In a bold gamble geared more to politics than the legal process, abortion rights attorneys asked the Supreme Court Thursday to rule quickly and decisively on whether the Roe vs. Wade ruling that established a right to abortion remains the law.
Rather than seek to delay or file a narrowly worded appeal in a pending Pennsylvania case, lawyers for the American Civil Liberties Union and the Planned Parenthood Federation announced they had filed an appeal that ignores the specifics of state law and asks the high court to rule squarely on whether “a woman’s right to choose abortion is a fundamental right protected by the U.S. Constitution.”
The legal move increases the chance that the Republican-dominated Supreme Court could overturn Roe vs. Wade by next summer, a decision that could make abortion a fiery issue during the 1992 presidential election.
The ACLU lawyers conceded that theirs was a “risky” strategy. The 1989 Pennsylvania law under consideration requires women to delay 24 hours and to notify their spouses before getting an abortion. Despite these regulations, women retain the right to choose abortion under the Pennsylvania law.
But abortion rights supporters said it was “inevitable” that the more conservative court would eventually overturn Roe vs. Wade. They said they would prefer a dramatic ruling overturning entirely the right to abortion this year rather than a “steady erosion” of the right over several years.
“We think it is like the comparison between total death and cutting off your arm. We’re not willing to accept either one,” ACLU attorney Kathryn Kolbert said.
Kate Michelman, executive director of the National Abortion Rights Action League, said that she looks to the political arena rather than the courts to protect the right to abortion. “We have no other recourse. The political road is the only road left to travel to secure our right to choose,” she said.
Despite the ACLU’s request for a quick and sweeping ruling, the Supreme Court may not act on the appeal until early next year. That could push the oral arguments into next fall, with a final ruling in the early half of 1993. The justices could also issue a limited ruling that upholds the state law, but does not overturn the right to abortion.
Because the Philadelphia-based appeals court issued a split decision on Oct. 21, upholding some parts of the law and striking down others, both the ACLU and the state of Pennsylvania were given 90 days to appeal to the Supreme Court.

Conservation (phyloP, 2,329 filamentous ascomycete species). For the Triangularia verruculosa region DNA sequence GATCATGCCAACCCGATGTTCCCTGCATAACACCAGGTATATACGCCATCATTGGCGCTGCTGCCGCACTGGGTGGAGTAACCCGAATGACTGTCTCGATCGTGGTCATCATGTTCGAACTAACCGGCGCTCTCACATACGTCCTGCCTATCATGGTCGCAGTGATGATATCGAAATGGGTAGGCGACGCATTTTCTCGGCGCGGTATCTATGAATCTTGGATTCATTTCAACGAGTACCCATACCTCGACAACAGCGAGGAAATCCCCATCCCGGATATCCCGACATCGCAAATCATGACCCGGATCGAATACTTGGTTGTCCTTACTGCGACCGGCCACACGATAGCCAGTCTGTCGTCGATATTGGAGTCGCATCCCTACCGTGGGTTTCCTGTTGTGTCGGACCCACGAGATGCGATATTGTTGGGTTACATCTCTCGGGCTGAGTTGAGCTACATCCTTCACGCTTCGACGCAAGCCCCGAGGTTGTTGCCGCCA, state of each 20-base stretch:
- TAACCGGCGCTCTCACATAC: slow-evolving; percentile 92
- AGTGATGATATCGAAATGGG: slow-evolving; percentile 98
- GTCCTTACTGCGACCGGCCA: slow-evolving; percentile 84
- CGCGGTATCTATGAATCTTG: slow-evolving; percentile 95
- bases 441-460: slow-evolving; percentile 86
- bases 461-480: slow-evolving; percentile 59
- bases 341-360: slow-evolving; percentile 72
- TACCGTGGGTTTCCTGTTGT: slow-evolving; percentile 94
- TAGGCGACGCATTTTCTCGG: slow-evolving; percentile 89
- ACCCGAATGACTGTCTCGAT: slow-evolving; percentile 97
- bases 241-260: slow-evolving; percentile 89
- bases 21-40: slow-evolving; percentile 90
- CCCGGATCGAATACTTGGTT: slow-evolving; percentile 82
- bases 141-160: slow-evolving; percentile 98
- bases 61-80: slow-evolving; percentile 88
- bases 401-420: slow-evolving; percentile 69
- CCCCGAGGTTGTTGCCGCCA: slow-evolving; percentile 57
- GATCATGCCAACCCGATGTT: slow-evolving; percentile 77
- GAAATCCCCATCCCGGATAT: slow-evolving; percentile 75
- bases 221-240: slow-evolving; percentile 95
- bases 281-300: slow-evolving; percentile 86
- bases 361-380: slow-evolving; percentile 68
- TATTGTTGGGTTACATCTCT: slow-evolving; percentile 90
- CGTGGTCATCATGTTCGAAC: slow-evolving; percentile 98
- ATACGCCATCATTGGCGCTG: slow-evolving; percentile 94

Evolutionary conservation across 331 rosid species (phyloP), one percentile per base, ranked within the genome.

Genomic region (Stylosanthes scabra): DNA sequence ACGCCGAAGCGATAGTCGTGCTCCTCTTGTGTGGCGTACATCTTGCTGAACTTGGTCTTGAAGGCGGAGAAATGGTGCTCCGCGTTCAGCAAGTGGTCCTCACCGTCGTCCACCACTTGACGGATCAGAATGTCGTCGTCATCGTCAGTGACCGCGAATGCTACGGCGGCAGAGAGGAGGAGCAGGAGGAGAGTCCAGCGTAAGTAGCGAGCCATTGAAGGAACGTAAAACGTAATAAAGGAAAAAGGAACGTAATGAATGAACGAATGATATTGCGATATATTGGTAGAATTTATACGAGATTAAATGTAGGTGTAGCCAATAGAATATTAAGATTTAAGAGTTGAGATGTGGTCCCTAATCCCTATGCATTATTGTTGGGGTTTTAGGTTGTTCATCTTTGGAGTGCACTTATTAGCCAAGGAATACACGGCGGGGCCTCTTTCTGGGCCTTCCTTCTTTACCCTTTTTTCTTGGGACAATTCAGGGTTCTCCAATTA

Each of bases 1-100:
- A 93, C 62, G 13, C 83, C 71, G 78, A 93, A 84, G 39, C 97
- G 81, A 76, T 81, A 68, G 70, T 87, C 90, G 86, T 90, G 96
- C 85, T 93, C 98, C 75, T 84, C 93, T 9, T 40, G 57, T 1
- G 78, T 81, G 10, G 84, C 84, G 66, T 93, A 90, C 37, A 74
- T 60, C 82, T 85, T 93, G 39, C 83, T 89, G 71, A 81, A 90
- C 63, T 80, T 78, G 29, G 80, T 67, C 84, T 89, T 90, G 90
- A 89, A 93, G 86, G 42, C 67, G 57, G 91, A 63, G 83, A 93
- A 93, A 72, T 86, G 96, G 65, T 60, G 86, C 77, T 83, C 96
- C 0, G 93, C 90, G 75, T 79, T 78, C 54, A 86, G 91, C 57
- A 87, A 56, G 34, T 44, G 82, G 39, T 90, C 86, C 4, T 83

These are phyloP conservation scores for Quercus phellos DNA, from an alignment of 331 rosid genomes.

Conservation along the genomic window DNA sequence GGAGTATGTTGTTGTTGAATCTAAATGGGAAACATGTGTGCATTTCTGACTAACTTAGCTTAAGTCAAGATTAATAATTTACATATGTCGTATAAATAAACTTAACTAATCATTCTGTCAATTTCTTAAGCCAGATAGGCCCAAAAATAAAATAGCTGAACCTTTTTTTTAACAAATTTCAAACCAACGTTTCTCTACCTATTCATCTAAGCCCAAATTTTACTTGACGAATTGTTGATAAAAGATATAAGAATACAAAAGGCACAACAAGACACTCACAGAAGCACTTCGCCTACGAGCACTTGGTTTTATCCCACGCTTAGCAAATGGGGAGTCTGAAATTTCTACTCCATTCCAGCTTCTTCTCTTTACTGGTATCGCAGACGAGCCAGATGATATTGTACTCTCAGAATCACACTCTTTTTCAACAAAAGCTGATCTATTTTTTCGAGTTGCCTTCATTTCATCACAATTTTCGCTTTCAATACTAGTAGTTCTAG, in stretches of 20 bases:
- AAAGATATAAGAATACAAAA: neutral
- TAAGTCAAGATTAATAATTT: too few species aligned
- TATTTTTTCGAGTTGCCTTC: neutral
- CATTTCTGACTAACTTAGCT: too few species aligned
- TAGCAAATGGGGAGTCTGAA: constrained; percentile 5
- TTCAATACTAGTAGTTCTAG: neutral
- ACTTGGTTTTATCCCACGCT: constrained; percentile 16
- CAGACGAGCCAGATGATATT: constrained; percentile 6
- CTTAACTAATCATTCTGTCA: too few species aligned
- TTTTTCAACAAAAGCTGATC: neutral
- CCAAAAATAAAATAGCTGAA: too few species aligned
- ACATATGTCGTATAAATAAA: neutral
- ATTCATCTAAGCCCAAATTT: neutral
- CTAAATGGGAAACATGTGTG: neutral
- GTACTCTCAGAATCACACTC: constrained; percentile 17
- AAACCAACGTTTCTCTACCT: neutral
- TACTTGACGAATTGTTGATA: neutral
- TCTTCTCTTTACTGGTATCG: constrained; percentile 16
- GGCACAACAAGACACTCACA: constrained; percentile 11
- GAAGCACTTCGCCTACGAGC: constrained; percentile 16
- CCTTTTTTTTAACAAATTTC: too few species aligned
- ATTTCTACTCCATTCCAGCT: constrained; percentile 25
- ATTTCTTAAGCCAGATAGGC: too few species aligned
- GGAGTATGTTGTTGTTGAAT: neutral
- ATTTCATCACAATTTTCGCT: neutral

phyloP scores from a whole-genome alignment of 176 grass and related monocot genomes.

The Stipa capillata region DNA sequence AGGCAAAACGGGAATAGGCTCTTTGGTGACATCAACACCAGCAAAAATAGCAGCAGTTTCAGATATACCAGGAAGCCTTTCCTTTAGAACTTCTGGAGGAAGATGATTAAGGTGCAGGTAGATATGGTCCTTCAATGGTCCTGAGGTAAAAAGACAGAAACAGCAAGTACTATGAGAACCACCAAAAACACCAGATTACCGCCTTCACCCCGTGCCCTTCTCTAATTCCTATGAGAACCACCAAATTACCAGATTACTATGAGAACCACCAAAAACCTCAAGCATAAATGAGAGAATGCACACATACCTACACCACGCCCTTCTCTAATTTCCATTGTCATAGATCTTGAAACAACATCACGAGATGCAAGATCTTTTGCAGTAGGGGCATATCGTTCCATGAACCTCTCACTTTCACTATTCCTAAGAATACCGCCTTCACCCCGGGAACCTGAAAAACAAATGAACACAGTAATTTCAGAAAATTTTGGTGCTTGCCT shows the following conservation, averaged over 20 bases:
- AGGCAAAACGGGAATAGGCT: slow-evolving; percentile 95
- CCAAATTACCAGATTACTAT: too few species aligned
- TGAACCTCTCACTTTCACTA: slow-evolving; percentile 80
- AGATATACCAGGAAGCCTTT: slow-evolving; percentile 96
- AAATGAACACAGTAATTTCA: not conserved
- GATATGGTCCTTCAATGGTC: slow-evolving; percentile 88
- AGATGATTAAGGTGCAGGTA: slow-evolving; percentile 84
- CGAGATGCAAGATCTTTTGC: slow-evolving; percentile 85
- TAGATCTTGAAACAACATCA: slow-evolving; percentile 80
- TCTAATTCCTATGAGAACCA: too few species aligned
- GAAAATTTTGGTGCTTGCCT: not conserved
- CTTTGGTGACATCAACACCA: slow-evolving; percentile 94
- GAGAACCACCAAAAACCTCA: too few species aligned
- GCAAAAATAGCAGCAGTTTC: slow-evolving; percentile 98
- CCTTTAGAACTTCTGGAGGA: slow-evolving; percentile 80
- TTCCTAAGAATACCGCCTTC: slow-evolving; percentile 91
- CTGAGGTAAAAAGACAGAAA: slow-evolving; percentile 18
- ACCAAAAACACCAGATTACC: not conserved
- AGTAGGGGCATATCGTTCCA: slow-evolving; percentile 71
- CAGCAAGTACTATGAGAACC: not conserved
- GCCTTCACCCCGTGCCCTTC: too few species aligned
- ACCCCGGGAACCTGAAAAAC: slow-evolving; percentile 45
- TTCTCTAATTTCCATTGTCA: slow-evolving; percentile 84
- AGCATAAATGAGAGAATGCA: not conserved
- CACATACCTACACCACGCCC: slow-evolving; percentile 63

A spokesman for Pennsylvania Atty. Gen. Ernest Preate Jr. said that the state “did not expect to take the full 90 days” to file its appeal.
Typically, the justices act on appeals within about two months. But once a case is granted a review, the attorneys are given roughly three months to submit briefs and prepare their arguments. Since the court will hear arguments for this term only through the end of April, the justices must act on an appeal by late January in order for the case to be heard in April and decided by July.
Preate, a Republican elected on an anti-abortion platform, intends to ask the high court to uphold the Pennsylvania law on narrow grounds. Since the law regulates abortion but not does not ban it, the state lawyers say it should be let stand even if Roe vs. Wade remains the law.
“It is interesting that the pro-abortion side has decided to use our case as a test of whether Roe should be overturned. It sounds like they’re more interested in a political statement,” spokesman Robert Gentzel said. Thursday’s announcement means that both the Bush Administration and the ACLU--the two key parties in the abortion fight before the high court--have abandoned a middle-ground position on the issue.
Under Roe vs. Wade, abortion is considered a “fundamental right” during the first six months of a woman’s pregnancy. As such, any regulation is presumed unconstitutional, including a state requirement that a doctor describe the risks of the procedure and tell the patient of options, such as adoption. The 1989 Pennsylvania law includes these requirements, although they had been deemed unconstitutional before under the strict standards of Roe vs. Wade.
Justice Sandra Day O’Connor has proposed that only laws that put an “undue burden” on abortion would be unconstitutional. She has defined undue burden to mean laws that place “an absolute obstacle or severe limitation on the abortion decision.” Under this approach, the Pennsylvania regulations would be upheld, but the laws in Utah and Louisiana that make abortion a crime would be struck down.
Two years ago, Bush Administration lawyers rejected O’Connor’s approach, arguing instead that the right to abortion should be overturned completely and the decision left to state lawmakers.
However, the U.S. appeals court in Philadelphia used O’Connor’s approach to uphold most of the state law. It said that the state can require doctors to tell patients about the risks of abortion and to wait 24 hours before going through with the procedure. Moreover, the state can require that a parent consent to an abortion for a daughter under age 18. However, the judges ruled that a required notification of the woman’s spouse put an undue burden on her decision and was, therefore, unconstitutional.
In response, ACLU lawyers claimed that the ruling meant “Roe vs. Wade is no longer the law of the land.”
Under Justice O’Connor’s approach, women seeking abortion would suffer “strangulation by regulation,” said attorney Kolbert, as states enact increasingly restrictive rules.
“This court must now decide whether women’s childbearing choices are worthy of the highest level of constitutional protection,” says the ACLU appeal in Planned Parenthood vs. Casey.